Fires are devastating, causing property loss and sometime loss of life. A fire fighter's job is to respond to fires and sometimes other emergency situations, such as traffic accidents. Fire fighters are trained to rescue people and perform emergency life-saving techniques. The working conditions for a fire fighter are dangerous and the work hours are often physically demanding. Salaries vary greatly by experience and the position of a fire fighter.
The median annual wage of a fire fighter in the United States was $44,260 as of May 2009, according to the U.S. Bureau of Labor Statistics. The lowest paid 10 percent of fire fighters received up to $22,990 a year, while the upper 10 percent earned $74,390 or more. Fire chiefs earned between $78,672 and $104,780 a year on average, while deputy chiefs made from $69,166 to $88,571.
Annual salary can vary by location. For example, the highest paid fire fighters were in New Jersey, with an average annual salary of $71,810 as of May 2009. California followed, with an annual salary average of $66,950. Some states with a greater overall number of fire fighters had a lower average salary. For example, Ohio had the highest concentration of fire fighters per thousand workers reported in the United States, with 19,480 fire fighters in 2009, but their average salary in Ohio was $41,160 a year.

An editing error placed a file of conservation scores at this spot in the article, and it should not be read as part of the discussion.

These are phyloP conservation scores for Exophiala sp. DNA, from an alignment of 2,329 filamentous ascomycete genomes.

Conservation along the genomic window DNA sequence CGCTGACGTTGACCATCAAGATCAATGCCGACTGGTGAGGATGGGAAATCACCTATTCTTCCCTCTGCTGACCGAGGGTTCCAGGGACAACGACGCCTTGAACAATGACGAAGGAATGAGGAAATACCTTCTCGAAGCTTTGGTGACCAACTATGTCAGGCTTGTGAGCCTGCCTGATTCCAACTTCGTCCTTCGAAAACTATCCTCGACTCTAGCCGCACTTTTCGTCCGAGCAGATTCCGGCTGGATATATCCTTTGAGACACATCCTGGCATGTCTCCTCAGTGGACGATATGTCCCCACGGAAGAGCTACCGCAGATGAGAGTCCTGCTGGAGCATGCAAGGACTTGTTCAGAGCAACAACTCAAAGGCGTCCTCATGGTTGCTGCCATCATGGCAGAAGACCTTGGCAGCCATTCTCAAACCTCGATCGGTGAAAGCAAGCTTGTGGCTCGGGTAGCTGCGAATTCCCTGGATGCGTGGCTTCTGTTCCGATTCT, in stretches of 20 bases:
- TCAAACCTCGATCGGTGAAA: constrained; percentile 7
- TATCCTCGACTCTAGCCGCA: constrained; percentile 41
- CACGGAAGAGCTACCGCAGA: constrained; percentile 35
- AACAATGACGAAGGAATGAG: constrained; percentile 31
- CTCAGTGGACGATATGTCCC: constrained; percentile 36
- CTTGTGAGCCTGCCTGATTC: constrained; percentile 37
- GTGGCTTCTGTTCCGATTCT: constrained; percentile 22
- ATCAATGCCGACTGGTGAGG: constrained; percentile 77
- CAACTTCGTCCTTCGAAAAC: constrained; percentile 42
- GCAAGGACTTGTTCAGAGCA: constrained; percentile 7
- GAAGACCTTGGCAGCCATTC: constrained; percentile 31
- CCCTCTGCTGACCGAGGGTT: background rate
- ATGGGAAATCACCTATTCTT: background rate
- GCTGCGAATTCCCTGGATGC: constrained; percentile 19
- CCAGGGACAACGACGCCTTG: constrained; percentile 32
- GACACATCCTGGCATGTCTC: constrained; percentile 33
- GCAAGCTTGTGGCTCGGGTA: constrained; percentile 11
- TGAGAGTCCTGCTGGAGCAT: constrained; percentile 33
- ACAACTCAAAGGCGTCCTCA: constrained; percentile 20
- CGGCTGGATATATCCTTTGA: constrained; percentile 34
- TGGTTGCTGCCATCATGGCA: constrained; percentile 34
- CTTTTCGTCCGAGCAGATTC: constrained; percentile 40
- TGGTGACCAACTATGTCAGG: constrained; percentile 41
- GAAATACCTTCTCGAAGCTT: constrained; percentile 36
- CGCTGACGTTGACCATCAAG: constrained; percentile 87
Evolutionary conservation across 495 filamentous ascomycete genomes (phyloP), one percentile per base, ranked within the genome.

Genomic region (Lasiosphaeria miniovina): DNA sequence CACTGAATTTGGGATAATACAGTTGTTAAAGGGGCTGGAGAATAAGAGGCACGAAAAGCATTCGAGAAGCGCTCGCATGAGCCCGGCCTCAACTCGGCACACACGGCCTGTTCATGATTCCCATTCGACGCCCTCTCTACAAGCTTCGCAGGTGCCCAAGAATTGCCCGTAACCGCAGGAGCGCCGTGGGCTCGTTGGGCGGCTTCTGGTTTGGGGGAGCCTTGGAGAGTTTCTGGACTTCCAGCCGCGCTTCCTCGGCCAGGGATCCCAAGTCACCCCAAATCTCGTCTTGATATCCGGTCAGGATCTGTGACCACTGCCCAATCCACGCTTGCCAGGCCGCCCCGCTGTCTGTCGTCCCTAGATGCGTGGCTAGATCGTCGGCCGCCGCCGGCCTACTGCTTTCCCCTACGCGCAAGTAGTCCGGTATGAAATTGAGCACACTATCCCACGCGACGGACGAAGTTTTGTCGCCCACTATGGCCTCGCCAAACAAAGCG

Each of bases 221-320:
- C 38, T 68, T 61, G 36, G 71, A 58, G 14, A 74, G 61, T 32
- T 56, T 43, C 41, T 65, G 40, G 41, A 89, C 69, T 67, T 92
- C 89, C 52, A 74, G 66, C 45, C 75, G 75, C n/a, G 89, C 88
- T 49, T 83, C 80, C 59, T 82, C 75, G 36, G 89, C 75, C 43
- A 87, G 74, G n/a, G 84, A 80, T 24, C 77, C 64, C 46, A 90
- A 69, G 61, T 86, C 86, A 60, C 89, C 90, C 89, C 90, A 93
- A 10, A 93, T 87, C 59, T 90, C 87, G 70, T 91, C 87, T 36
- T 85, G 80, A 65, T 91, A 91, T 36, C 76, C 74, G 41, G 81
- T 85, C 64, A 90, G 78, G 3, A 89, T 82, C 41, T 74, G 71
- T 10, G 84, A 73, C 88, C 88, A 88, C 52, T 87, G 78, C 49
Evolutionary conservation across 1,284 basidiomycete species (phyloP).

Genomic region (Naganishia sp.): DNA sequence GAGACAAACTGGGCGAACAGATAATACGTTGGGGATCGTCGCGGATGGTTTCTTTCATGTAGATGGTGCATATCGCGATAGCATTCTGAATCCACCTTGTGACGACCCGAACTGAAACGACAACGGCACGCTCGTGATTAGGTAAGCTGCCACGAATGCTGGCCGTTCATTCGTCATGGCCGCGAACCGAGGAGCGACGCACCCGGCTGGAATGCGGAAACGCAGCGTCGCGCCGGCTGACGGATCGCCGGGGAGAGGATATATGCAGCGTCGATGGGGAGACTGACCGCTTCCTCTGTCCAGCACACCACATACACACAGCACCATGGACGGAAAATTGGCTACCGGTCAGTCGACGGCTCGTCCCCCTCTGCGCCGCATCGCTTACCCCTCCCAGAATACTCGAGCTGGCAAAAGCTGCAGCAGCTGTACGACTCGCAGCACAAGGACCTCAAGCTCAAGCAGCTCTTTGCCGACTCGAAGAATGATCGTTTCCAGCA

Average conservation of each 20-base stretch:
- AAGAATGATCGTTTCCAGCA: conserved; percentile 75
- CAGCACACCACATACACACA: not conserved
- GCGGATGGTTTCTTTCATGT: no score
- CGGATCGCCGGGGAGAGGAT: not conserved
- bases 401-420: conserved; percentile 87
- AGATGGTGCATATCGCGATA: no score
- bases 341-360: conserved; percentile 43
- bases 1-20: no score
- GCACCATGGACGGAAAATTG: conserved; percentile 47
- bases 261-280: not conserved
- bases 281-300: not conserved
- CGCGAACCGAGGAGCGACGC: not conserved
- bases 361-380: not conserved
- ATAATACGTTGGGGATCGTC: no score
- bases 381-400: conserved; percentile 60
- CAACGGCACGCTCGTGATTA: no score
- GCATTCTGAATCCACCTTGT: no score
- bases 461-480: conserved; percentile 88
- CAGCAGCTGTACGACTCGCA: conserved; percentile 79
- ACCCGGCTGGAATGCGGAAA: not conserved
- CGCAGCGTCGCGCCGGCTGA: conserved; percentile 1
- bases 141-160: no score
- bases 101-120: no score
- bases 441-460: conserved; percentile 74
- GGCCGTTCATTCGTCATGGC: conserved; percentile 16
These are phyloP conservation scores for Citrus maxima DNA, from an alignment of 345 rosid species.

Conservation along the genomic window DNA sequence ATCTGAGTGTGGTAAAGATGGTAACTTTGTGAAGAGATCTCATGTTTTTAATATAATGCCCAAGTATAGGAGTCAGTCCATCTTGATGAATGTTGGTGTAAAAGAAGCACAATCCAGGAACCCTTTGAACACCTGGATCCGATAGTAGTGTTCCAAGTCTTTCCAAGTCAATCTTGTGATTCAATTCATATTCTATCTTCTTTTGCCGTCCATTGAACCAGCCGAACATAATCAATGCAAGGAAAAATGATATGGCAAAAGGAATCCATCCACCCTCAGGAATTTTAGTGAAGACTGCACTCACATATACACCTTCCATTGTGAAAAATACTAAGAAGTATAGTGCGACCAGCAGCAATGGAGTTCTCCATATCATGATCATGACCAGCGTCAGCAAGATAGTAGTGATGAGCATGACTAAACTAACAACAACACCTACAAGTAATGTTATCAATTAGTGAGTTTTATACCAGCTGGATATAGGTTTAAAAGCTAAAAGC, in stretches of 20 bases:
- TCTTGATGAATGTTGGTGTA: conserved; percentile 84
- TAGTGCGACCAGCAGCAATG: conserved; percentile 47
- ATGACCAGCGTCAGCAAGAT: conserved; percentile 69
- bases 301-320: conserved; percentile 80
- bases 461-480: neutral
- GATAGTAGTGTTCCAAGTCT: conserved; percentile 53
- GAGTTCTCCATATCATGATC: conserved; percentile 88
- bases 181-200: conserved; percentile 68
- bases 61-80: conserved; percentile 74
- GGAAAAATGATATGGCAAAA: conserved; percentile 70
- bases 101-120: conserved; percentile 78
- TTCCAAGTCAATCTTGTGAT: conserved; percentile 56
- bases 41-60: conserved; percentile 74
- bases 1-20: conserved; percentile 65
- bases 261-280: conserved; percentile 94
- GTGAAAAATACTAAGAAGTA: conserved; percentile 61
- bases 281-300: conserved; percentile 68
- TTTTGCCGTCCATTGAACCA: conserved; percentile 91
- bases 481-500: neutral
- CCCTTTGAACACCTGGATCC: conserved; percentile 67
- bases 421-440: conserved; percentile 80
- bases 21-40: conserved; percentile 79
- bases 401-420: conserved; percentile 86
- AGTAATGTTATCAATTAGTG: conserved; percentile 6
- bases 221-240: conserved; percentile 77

Work Hours and Overtime
A full-time fire fighter often has a demanding schedule. Fire fighters are assigned to be at the station for extended hours while on duty. The station provides dormitory-style quarters for the employees. Typical work hours are around 50 hours per week, according the bureau. Shifts can also be demanding, with a fire fighter being on duty for a full 24 hours. An alternative work schedule may be 10-hour shifts for up to 3 to 4 days, or even a 14-hour shift for 3 to 4 consecutive days. Fire fighters do not have typical holidays off, and are often required to work additional hours when working a fire or emergency situation. Compensation for overtime is based on many factors. According to the Fair Labor Standards Act, hours when a fire fighter is on duty may qualify for overtime, but meal times or sleeping times, even when on call, do not count for overtime calculations. Hours are typically calculated on number of hours worked in a month to determine overtime, not number of hours worked in a day or week.
A fire fighter can expect to receive medical insurance, holiday pay, sick time and vacation leave. A fire fighter needs specialized clothing for protection while working, and most fire fighters receive the clothing, such as boots, fire-retardant coats, and helmets from the fire department. Retirement benefits for fire fighters typically provide for half of a fire fighter's salary when the person has worked 25 years. Fire fighters can expect this level of pay if injured or disabled while in the line of duty.